Cook County Board President Toni Preckwinkle presented her Executive Recommendation for the 2012 Budget, on Tuesday, to the Cook County Board of Commissioners. She outlined a budget proposal which reduces the budget by nearly 4 percent, makes long-term investments to address the structural deficit and continues to roll back the Stroger sales tax, a promise that Preckwinkle made before taking office in December 2010.
The $2.9 billion budget is the product of months of collaboration. The FY2012 Executive Budget Recommendation is a comprehensive approach to increasing the fiscal responsibility of Cook County; incorporating key structural changes at all levels of government, targeted revenue enhancements that close loopholes and are aimed at improving collection, as well as other governmental reforms and innovations that save taxpayers money such as managed competition, energy savings and strategic sourcing.
“I am confident that this is a fair budget that rests on a framework of long-term financial management and strategic structural changes across county government,” said Preckwinkle. “This framework will allow us to make long-term investments in the County —keeping our commitment to rolling back the 2008 sales tax increase and investing in a 3-year plan to rebuild our suburban infrastructure. Less than 1 percent of the budget solutions are one-time fixes, instead we made strategic structural changes. This is the most fiscally sound and forward-thinking budget the County has seen in a generation.”
Preckwinkle’s budget features structural changes that yield $219 million in savings, financial management strategies that yield $25 million in savings, and revenue enhancements that yield $52 million in savings. The structural changes include key policy initiatives aimed at reducing costs and streamlining operations, as well as more than 1,000 layoffs throughout County offices, the majority of which take effect December 1st, which would save approximately $40 million.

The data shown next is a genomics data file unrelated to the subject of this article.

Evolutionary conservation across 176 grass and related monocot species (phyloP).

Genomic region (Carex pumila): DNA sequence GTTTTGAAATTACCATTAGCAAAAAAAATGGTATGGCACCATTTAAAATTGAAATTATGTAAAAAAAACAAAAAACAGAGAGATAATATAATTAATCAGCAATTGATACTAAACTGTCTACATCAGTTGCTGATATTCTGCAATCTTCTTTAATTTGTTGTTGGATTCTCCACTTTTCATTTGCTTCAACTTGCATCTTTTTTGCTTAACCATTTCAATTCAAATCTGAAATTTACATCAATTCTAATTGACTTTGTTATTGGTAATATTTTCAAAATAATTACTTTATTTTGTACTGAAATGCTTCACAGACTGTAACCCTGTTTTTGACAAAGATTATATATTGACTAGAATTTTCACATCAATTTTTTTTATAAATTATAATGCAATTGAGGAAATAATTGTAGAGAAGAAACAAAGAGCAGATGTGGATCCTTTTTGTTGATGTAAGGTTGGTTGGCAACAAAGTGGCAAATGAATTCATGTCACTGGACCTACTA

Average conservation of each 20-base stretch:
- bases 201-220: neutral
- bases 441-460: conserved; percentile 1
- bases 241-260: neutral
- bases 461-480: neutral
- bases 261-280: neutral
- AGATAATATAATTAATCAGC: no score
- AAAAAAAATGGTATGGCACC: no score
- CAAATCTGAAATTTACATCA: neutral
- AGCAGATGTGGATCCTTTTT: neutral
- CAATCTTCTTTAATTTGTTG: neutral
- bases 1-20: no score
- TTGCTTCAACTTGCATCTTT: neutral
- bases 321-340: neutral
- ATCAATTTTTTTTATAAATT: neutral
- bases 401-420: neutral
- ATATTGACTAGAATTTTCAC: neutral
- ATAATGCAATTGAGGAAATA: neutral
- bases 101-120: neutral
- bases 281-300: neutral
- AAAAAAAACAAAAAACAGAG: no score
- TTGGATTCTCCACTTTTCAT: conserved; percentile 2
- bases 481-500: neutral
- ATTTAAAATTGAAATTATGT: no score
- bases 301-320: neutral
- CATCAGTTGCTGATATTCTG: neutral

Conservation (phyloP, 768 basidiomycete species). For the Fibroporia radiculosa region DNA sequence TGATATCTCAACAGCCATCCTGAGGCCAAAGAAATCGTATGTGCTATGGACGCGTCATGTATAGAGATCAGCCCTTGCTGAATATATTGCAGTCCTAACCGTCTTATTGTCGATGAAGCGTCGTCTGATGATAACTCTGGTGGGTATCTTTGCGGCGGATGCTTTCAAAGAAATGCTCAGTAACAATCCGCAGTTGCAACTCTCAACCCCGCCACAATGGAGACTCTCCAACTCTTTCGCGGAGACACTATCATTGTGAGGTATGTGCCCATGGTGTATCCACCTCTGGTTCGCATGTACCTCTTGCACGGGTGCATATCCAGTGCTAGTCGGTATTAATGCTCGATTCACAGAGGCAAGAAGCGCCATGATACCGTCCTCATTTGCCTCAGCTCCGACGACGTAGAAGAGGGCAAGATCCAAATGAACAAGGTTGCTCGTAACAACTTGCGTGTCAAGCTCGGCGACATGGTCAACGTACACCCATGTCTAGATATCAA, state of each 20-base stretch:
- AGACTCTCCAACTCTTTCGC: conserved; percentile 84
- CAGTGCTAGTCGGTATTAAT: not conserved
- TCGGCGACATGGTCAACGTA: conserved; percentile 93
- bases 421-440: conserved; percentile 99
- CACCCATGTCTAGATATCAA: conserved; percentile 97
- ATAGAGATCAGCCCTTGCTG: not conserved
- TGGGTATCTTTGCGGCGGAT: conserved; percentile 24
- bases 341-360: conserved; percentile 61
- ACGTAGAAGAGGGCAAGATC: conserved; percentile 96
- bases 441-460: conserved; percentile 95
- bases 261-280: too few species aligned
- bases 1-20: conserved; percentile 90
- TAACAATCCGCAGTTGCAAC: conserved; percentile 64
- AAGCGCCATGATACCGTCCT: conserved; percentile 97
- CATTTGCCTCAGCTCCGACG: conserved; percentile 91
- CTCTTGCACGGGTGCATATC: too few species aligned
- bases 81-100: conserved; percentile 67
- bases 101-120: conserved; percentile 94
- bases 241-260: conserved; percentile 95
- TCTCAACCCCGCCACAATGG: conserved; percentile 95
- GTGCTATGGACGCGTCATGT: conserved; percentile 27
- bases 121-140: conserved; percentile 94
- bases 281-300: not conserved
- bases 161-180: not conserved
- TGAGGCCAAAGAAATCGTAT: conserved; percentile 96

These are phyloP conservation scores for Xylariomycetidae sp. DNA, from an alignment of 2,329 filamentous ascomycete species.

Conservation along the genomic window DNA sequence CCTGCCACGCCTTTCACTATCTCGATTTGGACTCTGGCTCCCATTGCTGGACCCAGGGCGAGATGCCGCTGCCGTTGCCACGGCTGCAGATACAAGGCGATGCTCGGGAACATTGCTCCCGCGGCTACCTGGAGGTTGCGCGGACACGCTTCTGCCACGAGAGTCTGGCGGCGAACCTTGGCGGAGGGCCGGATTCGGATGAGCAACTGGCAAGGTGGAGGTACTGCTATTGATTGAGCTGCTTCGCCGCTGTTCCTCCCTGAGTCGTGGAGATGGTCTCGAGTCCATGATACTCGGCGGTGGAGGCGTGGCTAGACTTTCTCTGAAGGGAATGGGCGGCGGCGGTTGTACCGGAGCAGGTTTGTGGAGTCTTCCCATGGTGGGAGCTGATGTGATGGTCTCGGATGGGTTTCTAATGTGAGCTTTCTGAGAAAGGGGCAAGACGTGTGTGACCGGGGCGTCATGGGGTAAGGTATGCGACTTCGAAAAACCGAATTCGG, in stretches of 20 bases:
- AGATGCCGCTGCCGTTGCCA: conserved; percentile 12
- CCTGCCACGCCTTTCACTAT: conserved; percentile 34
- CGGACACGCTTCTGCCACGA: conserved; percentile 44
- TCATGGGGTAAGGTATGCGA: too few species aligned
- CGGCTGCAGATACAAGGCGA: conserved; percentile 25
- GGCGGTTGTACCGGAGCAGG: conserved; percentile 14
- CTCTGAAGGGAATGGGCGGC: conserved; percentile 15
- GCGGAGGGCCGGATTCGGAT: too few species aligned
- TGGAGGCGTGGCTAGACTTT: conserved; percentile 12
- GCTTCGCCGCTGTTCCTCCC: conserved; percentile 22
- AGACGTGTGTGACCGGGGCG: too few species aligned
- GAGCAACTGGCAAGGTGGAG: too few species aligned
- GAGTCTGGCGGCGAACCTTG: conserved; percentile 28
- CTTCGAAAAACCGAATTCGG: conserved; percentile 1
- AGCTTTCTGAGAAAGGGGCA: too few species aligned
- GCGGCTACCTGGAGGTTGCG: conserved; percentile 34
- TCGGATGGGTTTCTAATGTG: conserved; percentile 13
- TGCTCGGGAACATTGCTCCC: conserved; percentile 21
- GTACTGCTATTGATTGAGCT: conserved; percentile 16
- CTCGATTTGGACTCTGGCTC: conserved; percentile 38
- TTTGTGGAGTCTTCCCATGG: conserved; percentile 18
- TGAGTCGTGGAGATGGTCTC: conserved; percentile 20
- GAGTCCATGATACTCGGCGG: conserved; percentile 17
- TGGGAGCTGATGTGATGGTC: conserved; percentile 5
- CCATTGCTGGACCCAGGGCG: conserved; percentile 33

The revenue enhancements include fee increases, aligning taxes with other municipalities and parking fees. The County will also save $3 million on worker’s compensation costs based on recent expenditure trends, $1.8 million by eliminating the non-union step increases, and $2 million due to identifying the day after Thanksgiving as a County-wide shutdown day.
After years of mismanagement and a fundamental lack of planning in County government, President Preckwinkle released a preliminary budget in July of this year that projected the general fund shortfall between expected revenues and expenses to be $315 million. To close the gap, Preckwinkle and County officials worked together constantly to find innovative solutions to the current financial challenges without relying on one-time fixes and increasing property taxes on residents already burdened by difficult economic circumstances.
“I made it a priority to institute best practices for financial planning and performance measurements to ensure that we are providing good services at a low cost to taxpayers,” Preckwinkle said. “This is a very difficult economic climate and this required shared sacrifice across the Board. I want to applaud the County’s elected officials in helping make this process so effective. This Budget is a reflection of how we are changing the financial landscape as well as the culture of Cook County government.”
Maintaining her commitment to transparency and accountability, President Preckwinkle has posted all Budget information to the Cook County Budget website, allowing users to engage with the President’s Office directly and comb through an unprecedented level of data. There will also be public hearings held on the 2012 Budget throughout the coming weeks.
For more information on the Cook County Budget, please visit the links and PDF below.